Besides all these versions of Spanish, every once in a while another strange tongue emerged from my papi’s mouth or my mami’s lips. What I first recognized was not a language, but a tone of voice, serious, urgent, something important and top secret being said, some uncle in trouble, someone divorcing, someone dead. Say it in English so the children won’t understand. I would listen, straining to understand, thinking that this was not a different language but just another and harder version of Spanish. Say it in English so the children won’t understand. From the beginning, English was the sound of worry and secrets, the sound of being left out.

I could make no sense of this “harder Spanish,” and so I tried by other means to find out what was going on. I knew my mother’s face by heart. When the little lines on the corners of her eyes crinkled, she was amused. When her nostrils flared and she bit her lips, she was trying hard not to laugh. She held her head down, eyes glancing up, when she thought I was lying. Whenever she spoke that gibberish English, I translated the general content by watching the Spanish expressions on her face.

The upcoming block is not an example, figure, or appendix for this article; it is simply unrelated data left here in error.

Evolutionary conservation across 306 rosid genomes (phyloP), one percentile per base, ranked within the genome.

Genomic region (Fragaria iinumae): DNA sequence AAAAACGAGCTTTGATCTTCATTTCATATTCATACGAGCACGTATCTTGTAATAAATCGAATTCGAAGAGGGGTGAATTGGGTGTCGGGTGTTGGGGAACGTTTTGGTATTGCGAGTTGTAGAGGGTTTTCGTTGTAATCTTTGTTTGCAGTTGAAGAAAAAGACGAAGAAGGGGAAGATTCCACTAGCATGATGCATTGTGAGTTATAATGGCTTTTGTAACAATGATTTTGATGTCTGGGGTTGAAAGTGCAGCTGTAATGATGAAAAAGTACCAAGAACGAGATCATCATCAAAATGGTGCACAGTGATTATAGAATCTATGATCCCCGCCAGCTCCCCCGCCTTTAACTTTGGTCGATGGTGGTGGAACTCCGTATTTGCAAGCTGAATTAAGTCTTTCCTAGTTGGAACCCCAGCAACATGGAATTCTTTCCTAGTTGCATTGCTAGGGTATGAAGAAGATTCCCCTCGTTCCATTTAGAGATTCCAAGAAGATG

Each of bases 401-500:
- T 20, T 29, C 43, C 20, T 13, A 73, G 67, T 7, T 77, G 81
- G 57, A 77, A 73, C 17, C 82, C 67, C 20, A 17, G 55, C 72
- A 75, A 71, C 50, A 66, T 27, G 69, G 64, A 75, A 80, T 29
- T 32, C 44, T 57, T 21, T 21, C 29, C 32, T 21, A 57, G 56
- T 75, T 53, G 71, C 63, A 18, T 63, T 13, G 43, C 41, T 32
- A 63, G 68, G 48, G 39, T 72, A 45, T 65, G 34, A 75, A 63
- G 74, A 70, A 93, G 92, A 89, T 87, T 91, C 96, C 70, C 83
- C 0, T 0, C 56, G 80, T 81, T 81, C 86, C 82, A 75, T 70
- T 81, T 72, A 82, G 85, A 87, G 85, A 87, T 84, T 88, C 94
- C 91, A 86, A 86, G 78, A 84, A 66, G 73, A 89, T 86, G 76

Soon, I began to learn more English, at the Carol Morgan School. That is, when I had stopped gawking. The teacher and some of the American children had the strangest coloration: light hair, light eyes, light skin, as if Ursulina had soaked them in bleach too long, to’ deteñío. (8) I did have some blond cousins, but they had deeply tanned skin, and as they grew older, their hair darkened, so their earlier paleness seemed a phase of their acquiring normal color. Just as strange was the little girl in my reader who had a cat and a dog, that looked just like un gatito y un perrito. Her mami was Mother and her papi Father. Why have a whole new language for school and for books with a teacher who could speak it teaching you double the amount of words you really needed?

Butter, butter, butter, butter. All day, one English word that had particularly struck me would go round and round in my mouth and weave through all the Spanish in my head until by the end of the day, the word did sound like just another Spanish word. And so I would say, “Mami, please pass la mantequilla.” She would scowl and say in English, “I’m sorry, I don’t understand. But would you be needing some butter on your bread?”